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saving money

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Sometimes, saving money can feel like a myth – the concept of it seems like something somebody made up. You hear of people doing it, and you even set up a budget that should allow you to do it, but by the time you review your bank statement at the end of the month, perhaps you’ve put aside barely anything. What the hell happened? Well, there are usually a lot of things our budgets don’t account for. Take, for example, the simple fact that prices are up on nearly everything right now, from food to gas to clothes, according to the Bureau of Labor Statistics. You don’t notice it while you’re shopping. Apples are now $1.49 a pound instead of $1.19 a pound. T-shirts from your favorite bargain spot are going for $8.99 now instead of $6.49. It’s those little things, but they really add up.


Then there are surprise expenses, like having to get a friend a housewarming gift or having to pay for a cavity filling. Those can eat up your projected savings. Life is pricey, and if you still want to save, but making more money isn’t currently in the cards, you have to get scrappy. According to the Federal Reserve, 61 percent of Americans are unprepared to pay an unexpected $400 expense. If you don’t want to fall into that category, try some of these slightly embarrassing ways I save money.



saving money

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Getting a coupon and getting back in line

You’ll notice that pharmacies and similar places with membership rewards give you a great coupon…after you’ve already made your purchase. You buy some mascara, coffee, hand soap, toilet paper, and greetings cards and with your receipt, are handed a coupon for $5 off a purchase of $25 for next time. Make next time this time. Beat their system. Gather up all the things you need. Buy just one or two. Get that coupon. Get back in line and use that coupon right then and there, on the remaining items. If you have a big shopping list that day with nearly a $100 or more worth of items, it can pay off to break this up into chunks and do this a couple of times. Get $30 worth of the stuff. Get the coupon. Get back in line, buy another $30 worth. Get another coupon, get back in line and get the rest of the stuff.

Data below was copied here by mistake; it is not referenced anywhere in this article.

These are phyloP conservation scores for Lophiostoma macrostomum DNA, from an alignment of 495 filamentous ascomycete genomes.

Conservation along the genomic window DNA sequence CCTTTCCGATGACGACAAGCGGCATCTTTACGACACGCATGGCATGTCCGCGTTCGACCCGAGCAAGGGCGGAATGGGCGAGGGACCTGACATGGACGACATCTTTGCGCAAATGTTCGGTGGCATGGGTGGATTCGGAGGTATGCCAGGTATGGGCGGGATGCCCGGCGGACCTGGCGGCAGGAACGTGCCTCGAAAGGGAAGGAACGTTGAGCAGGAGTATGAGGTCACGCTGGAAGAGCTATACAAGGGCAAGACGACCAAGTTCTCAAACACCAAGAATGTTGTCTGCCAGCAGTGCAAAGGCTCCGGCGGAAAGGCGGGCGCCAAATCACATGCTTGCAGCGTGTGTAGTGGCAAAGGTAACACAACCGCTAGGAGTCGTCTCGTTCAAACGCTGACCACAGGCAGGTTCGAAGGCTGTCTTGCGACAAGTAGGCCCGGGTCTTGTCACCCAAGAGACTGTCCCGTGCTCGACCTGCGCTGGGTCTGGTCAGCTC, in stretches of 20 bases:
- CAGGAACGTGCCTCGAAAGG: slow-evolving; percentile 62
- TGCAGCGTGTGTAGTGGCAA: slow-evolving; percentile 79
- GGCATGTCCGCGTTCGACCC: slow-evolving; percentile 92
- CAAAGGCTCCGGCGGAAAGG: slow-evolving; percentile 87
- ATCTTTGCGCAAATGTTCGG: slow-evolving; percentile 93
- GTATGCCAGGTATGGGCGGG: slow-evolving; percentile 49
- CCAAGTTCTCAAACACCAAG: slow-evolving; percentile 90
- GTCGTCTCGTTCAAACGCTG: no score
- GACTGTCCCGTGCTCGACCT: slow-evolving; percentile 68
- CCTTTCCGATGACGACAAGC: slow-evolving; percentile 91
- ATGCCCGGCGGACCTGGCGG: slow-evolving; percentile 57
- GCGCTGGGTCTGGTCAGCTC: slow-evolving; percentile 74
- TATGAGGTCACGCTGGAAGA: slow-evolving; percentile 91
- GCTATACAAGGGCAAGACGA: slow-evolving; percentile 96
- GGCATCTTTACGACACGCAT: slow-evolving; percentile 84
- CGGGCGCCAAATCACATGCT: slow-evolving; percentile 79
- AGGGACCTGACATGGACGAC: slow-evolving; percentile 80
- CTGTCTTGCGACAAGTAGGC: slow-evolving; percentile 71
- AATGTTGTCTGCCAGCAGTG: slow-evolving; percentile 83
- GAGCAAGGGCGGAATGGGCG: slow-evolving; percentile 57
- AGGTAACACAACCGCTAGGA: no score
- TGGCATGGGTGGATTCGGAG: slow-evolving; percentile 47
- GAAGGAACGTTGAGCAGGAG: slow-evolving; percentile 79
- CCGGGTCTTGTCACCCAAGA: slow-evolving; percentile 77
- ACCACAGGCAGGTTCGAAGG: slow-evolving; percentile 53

saving money

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Keeping a friend’s leftovers

If you have friends who can afford to not take home their leftovers from the restaurant, swoop in and take them. A good friend won’t judge you. If your friend is in a financial position to just leave half of a pizza on the table, you should take it home. That’s tomorrow’s lunch. When you go to a smoothie place, your friend gets a fancy $12 smoothie, and the smoothie maker says, “There was more in the blender than I could fit in the cup. Want the remainder?” and your friend says, “No thanks,” you swoop in and say, “I do!” Hey, you just got, like, $6 worth of fancy smoothie for free. Your richer friends leave a lot of stuff that gets thrown out. Don’t let it go to waste.

saving money

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Parking for free and getting a ride

Sometimes, your whole group of friends goes to a concert or a birthday dinner in a part of town where there is no free parking. Not really. It’s all either $12 valet, or you can park on a suburban street a 20-minute walk away. Hey, if you know you have several friends attending this event, just park for free eight blocks away, call one of your friends who you know will pay for the valet, and have them pick you up at your free spot. There’s probably someone willing to drop you back off there at the end of the night, too.

saving money

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Load up on hygiene/beauty samples

You can find samples for some of the things you use every day like hand moisturizer, conditioner, body lotion, sunscreen, and face wash at just about every beauty supplies store and department store. The sales associates working the counters are encouraged to give out these samples. They often offer them to shoppers who ignore them and pass them by, leaving their bosses asking, “Why haven’t you handed out more samples?” Help them out. Load up on several. Ask, “Can I take a few extra for my friend? She’d love this stuff.” Secretly, you are the friend. And you just got enough high-end face sunscreen to last you two weeks that would have typically cost $14.